Rescuers rush to areas hardest hit by Hurricane Michael

Using heavy equipment to push aside debris and with helicopters circling overhead, rescuers in the Florida Panhandle searched for trapped residents as officials warned on Friday the death toll from Hurricane Michael was expected to rise.

Death toll rises to 16 as rescuers reach communities that bore brunt of storm's wrath

Monica Fabie, right, is hugged by her friend Casey Whatler as she picks through what is left of her business in Mexico Beach, Fla., after it was destroyed by Hurricane Michael. (Joe Raedle/Getty Images)

The U.S. death toll from Hurricane Michael rose to 16 on Friday, law enforcement officials said, as rescue crews began searching hardest-hit communities in the Florida Panhandle rendered nearly inaccessible by storm damage.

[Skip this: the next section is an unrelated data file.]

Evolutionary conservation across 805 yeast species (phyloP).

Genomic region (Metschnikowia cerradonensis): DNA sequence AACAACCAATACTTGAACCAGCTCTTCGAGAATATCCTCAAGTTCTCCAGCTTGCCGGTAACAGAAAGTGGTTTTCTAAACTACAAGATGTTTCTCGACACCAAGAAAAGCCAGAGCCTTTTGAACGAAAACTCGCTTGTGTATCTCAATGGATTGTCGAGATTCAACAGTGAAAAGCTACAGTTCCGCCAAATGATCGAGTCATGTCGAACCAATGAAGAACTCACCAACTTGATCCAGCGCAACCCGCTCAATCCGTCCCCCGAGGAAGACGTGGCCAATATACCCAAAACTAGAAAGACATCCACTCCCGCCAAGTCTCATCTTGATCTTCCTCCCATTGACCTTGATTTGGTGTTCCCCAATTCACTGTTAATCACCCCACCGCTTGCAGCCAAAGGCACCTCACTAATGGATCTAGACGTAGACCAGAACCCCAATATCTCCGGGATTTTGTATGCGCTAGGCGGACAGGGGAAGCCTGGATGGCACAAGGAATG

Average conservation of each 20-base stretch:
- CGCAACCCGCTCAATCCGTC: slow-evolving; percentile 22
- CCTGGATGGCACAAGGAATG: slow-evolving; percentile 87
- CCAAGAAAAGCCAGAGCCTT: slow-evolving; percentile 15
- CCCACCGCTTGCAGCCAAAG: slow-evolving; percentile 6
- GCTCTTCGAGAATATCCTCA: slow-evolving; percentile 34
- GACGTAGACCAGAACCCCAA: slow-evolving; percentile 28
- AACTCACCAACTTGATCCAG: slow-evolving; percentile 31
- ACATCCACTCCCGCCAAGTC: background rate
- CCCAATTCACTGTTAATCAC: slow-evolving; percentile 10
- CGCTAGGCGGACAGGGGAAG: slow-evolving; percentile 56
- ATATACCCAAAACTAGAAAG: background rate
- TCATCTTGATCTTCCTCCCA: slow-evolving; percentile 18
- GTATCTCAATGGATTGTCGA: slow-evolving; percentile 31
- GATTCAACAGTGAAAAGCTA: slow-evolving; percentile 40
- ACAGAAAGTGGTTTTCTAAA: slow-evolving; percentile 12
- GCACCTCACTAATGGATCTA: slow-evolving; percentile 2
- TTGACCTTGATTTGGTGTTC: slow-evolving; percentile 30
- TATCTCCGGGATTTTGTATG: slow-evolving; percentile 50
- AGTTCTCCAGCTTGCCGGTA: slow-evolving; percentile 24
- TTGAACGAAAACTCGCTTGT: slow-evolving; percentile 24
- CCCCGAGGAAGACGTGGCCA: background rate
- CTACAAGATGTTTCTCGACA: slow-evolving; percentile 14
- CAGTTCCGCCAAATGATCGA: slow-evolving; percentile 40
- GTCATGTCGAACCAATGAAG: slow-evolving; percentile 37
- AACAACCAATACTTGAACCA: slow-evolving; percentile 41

The number of fatalities was expected to rise further as no deaths have been reported from oceanfront communities, such as Mexico Beach, Port St. Joe and Panama City, that bore the brunt of the storm's wrath. Rescuers have so far been unable to conduct thorough searches there.

"I think you're going to see it climb," Brock Long, administrator of the Federal Emergency Management Agency (FEMA), said of the death count. "We still haven't gotten into some of the hardest-hit areas."

FEMA crews have been using bulldozers and other heavy equipment to push a path through debris to allow rescuers to probe the rubble with sniffer dogs as drone aircraft and Blackhawk helicopters searched from above.

Authorities said the storm victims include a Virginia firefighter killed when a tractor-trailer slammed into his fire truck during heavy storm conditions, and an 11-year-old Georgia girl who died when Michael's winds picked up a carport and dropped it through the roof of her grandparents' home.

A Winston-Salem firefighter walks toward an apartment building which was struck by a toppled tree on Thursday in North Carolina. (Allison Lee Isley/The Winston-Salem Journal via AP)

Michael struck Florida's northwest coast with particular force, with top sustained winds of 250 km/h, pushing a wall of seawater inland and causing widespread flooding.